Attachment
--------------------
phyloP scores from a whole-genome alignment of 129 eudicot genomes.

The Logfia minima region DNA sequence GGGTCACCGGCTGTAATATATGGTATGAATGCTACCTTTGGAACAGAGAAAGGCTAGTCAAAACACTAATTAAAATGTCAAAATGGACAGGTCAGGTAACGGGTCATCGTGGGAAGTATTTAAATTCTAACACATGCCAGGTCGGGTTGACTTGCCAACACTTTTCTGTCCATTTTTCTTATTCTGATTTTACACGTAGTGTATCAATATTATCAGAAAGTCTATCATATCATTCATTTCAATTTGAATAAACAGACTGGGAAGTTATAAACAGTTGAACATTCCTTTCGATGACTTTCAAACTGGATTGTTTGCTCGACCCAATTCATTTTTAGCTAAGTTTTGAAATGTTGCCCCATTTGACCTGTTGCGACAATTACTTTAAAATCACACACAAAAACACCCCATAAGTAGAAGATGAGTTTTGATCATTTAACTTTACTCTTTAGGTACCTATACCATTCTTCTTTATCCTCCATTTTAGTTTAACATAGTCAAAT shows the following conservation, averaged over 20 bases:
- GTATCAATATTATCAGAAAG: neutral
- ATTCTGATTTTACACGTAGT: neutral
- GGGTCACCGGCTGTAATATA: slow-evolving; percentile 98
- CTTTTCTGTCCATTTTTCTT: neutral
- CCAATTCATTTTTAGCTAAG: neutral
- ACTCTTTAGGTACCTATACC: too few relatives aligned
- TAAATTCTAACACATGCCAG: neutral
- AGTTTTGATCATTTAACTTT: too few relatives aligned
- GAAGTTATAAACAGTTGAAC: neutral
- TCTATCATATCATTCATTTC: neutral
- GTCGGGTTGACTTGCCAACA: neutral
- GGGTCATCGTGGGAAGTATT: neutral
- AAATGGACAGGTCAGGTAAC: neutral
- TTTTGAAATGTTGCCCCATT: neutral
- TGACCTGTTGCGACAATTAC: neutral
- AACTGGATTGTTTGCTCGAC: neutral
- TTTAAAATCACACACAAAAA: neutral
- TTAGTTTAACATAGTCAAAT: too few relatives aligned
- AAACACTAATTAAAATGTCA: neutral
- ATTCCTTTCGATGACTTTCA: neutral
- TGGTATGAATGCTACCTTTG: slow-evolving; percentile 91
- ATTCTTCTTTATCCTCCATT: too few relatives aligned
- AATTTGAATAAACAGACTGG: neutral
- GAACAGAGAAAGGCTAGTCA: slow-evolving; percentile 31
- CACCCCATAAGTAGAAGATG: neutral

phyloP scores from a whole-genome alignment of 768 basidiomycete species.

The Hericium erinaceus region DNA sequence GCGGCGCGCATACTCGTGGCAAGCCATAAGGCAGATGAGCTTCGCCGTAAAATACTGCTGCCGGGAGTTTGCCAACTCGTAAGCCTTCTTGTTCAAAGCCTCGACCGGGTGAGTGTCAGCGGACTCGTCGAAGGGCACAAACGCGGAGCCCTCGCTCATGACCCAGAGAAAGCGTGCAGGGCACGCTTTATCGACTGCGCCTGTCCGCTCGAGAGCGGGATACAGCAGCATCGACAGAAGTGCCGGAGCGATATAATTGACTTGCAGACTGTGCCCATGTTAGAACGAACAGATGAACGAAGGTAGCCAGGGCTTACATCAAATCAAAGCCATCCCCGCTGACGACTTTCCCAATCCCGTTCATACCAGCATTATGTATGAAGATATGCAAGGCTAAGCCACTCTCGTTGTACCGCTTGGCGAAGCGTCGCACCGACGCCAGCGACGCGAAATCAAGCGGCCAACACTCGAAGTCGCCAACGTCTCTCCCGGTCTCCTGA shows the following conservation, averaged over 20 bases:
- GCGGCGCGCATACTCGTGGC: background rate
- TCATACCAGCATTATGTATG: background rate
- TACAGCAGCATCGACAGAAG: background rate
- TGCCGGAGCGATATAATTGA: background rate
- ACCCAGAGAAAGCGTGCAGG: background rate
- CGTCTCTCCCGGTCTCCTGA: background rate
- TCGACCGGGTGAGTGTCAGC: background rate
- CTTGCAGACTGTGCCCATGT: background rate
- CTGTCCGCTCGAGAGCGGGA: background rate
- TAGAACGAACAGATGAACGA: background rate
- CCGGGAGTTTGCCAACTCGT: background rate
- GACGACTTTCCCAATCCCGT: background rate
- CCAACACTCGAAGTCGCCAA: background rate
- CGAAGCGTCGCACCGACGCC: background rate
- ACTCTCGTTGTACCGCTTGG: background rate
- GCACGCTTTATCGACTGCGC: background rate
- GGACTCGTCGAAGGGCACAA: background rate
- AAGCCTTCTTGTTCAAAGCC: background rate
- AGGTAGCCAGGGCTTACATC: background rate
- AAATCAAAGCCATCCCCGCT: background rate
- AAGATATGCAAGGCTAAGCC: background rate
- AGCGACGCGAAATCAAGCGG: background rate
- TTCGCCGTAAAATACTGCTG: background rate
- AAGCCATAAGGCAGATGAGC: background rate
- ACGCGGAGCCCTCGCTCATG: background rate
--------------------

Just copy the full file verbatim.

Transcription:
phyloP scores from a whole-genome alignment of 129 eudicot genomes.

The Logfia minima region DNA sequence GGGTCACCGGCTGTAATATATGGTATGAATGCTACCTTTGGAACAGAGAAAGGCTAGTCAAAACACTAATTAAAATGTCAAAATGGACAGGTCAGGTAACGGGTCATCGTGGGAAGTATTTAAATTCTAACACATGCCAGGTCGGGTTGACTTGCCAACACTTTTCTGTCCATTTTTCTTATTCTGATTTTACACGTAGTGTATCAATATTATCAGAAAGTCTATCATATCATTCATTTCAATTTGAATAAACAGACTGGGAAGTTATAAACAGTTGAACATTCCTTTCGATGACTTTCAAACTGGATTGTTTGCTCGACCCAATTCATTTTTAGCTAAGTTTTGAAATGTTGCCCCATTTGACCTGTTGCGACAATTACTTTAAAATCACACACAAAAACACCCCATAAGTAGAAGATGAGTTTTGATCATTTAACTTTACTCTTTAGGTACCTATACCATTCTTCTTTATCCTCCATTTTAGTTTAACATAGTCAAAT shows the following conservation, averaged over 20 bases:
- GTATCAATATTATCAGAAAG: neutral
- ATTCTGATTTTACACGTAGT: neutral
- GGGTCACCGGCTGTAATATA: slow-evolving; percentile 98
- CTTTTCTGTCCATTTTTCTT: neutral
- CCAATTCATTTTTAGCTAAG: neutral
- ACTCTTTAGGTACCTATACC: too few relatives aligned
- TAAATTCTAACACATGCCAG: neutral
- AGTTTTGATCATTTAACTTT: too few relatives aligned
- GAAGTTATAAACAGTTGAAC: neutral
- TCTATCATATCATTCATTTC: neutral
- GTCGGGTTGACTTGCCAACA: neutral
- GGGTCATCGTGGGAAGTATT: neutral
- AAATGGACAGGTCAGGTAAC: neutral
- TTTTGAAATGTTGCCCCATT: neutral
- TGACCTGTTGCGACAATTAC: neutral
- AACTGGATTGTTTGCTCGAC: neutral
- TTTAAAATCACACACAAAAA: neutral
- TTAGTTTAACATAGTCAAAT: too few relatives aligned
- AAACACTAATTAAAATGTCA: neutral
- ATTCCTTTCGATGACTTTCA: neutral
- TGGTATGAATGCTACCTTTG: slow-evolving; percentile 91
- ATTCTTCTTTATCCTCCATT: too few relatives aligned
- AATTTGAATAAACAGACTGG: neutral
- GAACAGAGAAAGGCTAGTCA: slow-evolving; percentile 31
- CACCCCATAAGTAGAAGATG: neutral

phyloP scores from a whole-genome alignment of 768 basidiomycete species.

The Hericium erinaceus region DNA sequence GCGGCGCGCATACTCGTGGCAAGCCATAAGGCAGATGAGCTTCGCCGTAAAATACTGCTGCCGGGAGTTTGCCAACTCGTAAGCCTTCTTGTTCAAAGCCTCGACCGGGTGAGTGTCAGCGGACTCGTCGAAGGGCACAAACGCGGAGCCCTCGCTCATGACCCAGAGAAAGCGTGCAGGGCACGCTTTATCGACTGCGCCTGTCCGCTCGAGAGCGGGATACAGCAGCATCGACAGAAGTGCCGGAGCGATATAATTGACTTGCAGACTGTGCCCATGTTAGAACGAACAGATGAACGAAGGTAGCCAGGGCTTACATCAAATCAAAGCCATCCCCGCTGACGACTTTCCCAATCCCGTTCATACCAGCATTATGTATGAAGATATGCAAGGCTAAGCCACTCTCGTTGTACCGCTTGGCGAAGCGTCGCACCGACGCCAGCGACGCGAAATCAAGCGGCCAACACTCGAAGTCGCCAACGTCTCTCCCGGTCTCCTGA shows the following conservation, averaged over 20 bases:
- GCGGCGCGCATACTCGTGGC: background rate
- TCATACCAGCATTATGTATG: background rate
- TACAGCAGCATCGACAGAAG: background rate
- TGCCGGAGCGATATAATTGA: background rate
- ACCCAGAGAAAGCGTGCAGG: background rate
- CGTCTCTCCCGGTCTCCTGA: background rate
- TCGACCGGGTGAGTGTCAGC: background rate
- CTTGCAGACTGTGCCCATGT: background rate
- CTGTCCGCTCGAGAGCGGGA: background rate
- TAGAACGAACAGATGAACGA: background rate
- CCGGGAGTTTGCCAACTCGT: background rate
- GACGACTTTCCCAATCCCGT: background rate
- CCAACACTCGAAGTCGCCAA: background rate
- CGAAGCGTCGCACCGACGCC: background rate
- ACTCTCGTTGTACCGCTTGG: background rate
- GCACGCTTTATCGACTGCGC: background rate
- GGACTCGTCGAAGGGCACAA: background rate
- AAGCCTTCTTGTTCAAAGCC: background rate
- AGGTAGCCAGGGCTTACATC: background rate
- AAATCAAAGCCATCCCCGCT: background rate
- AAGATATGCAAGGCTAAGCC: background rate
- AGCGACGCGAAATCAAGCGG: background rate
- TTCGCCGTAAAATACTGCTG: background rate
- AAGCCATAAGGCAGATGAGC: background rate
- ACGCGGAGCCCTCGCTCATG: background rate